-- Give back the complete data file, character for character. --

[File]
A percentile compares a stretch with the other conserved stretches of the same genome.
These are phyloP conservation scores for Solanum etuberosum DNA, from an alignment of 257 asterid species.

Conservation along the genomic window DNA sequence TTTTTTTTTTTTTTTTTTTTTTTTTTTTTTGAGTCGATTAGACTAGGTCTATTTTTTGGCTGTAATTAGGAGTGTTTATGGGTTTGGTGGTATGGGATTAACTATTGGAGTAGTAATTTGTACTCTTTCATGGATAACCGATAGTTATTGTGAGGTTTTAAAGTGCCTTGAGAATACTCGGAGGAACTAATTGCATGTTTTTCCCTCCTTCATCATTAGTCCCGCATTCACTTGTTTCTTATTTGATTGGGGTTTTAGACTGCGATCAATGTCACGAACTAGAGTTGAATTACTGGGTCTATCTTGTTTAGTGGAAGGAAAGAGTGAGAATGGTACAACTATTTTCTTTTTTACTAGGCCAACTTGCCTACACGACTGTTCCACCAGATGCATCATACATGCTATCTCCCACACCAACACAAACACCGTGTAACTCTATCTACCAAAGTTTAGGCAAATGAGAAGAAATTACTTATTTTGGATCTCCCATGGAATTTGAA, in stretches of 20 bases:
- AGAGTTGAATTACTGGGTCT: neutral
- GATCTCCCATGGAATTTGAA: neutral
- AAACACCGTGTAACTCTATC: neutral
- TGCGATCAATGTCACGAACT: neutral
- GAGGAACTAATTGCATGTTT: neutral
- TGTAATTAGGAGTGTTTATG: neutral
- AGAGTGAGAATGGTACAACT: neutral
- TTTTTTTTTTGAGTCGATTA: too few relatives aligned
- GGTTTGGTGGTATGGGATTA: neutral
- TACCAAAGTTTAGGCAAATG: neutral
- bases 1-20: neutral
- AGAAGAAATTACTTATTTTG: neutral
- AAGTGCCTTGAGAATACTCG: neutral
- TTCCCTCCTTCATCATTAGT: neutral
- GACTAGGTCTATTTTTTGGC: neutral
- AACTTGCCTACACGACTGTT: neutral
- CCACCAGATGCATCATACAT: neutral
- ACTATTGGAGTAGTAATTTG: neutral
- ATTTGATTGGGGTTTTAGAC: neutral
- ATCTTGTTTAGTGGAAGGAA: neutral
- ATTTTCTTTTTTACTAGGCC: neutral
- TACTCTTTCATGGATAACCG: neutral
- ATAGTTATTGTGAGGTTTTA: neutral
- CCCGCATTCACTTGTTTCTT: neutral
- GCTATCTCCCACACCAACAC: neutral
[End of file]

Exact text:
A percentile compares a stretch with the other conserved stretches of the same genome.
These are phyloP conservation scores for Solanum etuberosum DNA, from an alignment of 257 asterid species.

Conservation along the genomic window DNA sequence TTTTTTTTTTTTTTTTTTTTTTTTTTTTTTGAGTCGATTAGACTAGGTCTATTTTTTGGCTGTAATTAGGAGTGTTTATGGGTTTGGTGGTATGGGATTAACTATTGGAGTAGTAATTTGTACTCTTTCATGGATAACCGATAGTTATTGTGAGGTTTTAAAGTGCCTTGAGAATACTCGGAGGAACTAATTGCATGTTTTTCCCTCCTTCATCATTAGTCCCGCATTCACTTGTTTCTTATTTGATTGGGGTTTTAGACTGCGATCAATGTCACGAACTAGAGTTGAATTACTGGGTCTATCTTGTTTAGTGGAAGGAAAGAGTGAGAATGGTACAACTATTTTCTTTTTTACTAGGCCAACTTGCCTACACGACTGTTCCACCAGATGCATCATACATGCTATCTCCCACACCAACACAAACACCGTGTAACTCTATCTACCAAAGTTTAGGCAAATGAGAAGAAATTACTTATTTTGGATCTCCCATGGAATTTGAA, in stretches of 20 bases:
- AGAGTTGAATTACTGGGTCT: neutral
- GATCTCCCATGGAATTTGAA: neutral
- AAACACCGTGTAACTCTATC: neutral
- TGCGATCAATGTCACGAACT: neutral
- GAGGAACTAATTGCATGTTT: neutral
- TGTAATTAGGAGTGTTTATG: neutral
- AGAGTGAGAATGGTACAACT: neutral
- TTTTTTTTTTGAGTCGATTA: too few relatives aligned
- GGTTTGGTGGTATGGGATTA: neutral
- TACCAAAGTTTAGGCAAATG: neutral
- bases 1-20: neutral
- AGAAGAAATTACTTATTTTG: neutral
- AAGTGCCTTGAGAATACTCG: neutral
- TTCCCTCCTTCATCATTAGT: neutral
- GACTAGGTCTATTTTTTGGC: neutral
- AACTTGCCTACACGACTGTT: neutral
- CCACCAGATGCATCATACAT: neutral
- ACTATTGGAGTAGTAATTTG: neutral
- ATTTGATTGGGGTTTTAGAC: neutral
- ATCTTGTTTAGTGGAAGGAA: neutral
- ATTTTCTTTTTTACTAGGCC: neutral
- TACTCTTTCATGGATAACCG: neutral
- ATAGTTATTGTGAGGTTTTA: neutral
- CCCGCATTCACTTGTTTCTT: neutral
- GCTATCTCCCACACCAACAC: neutral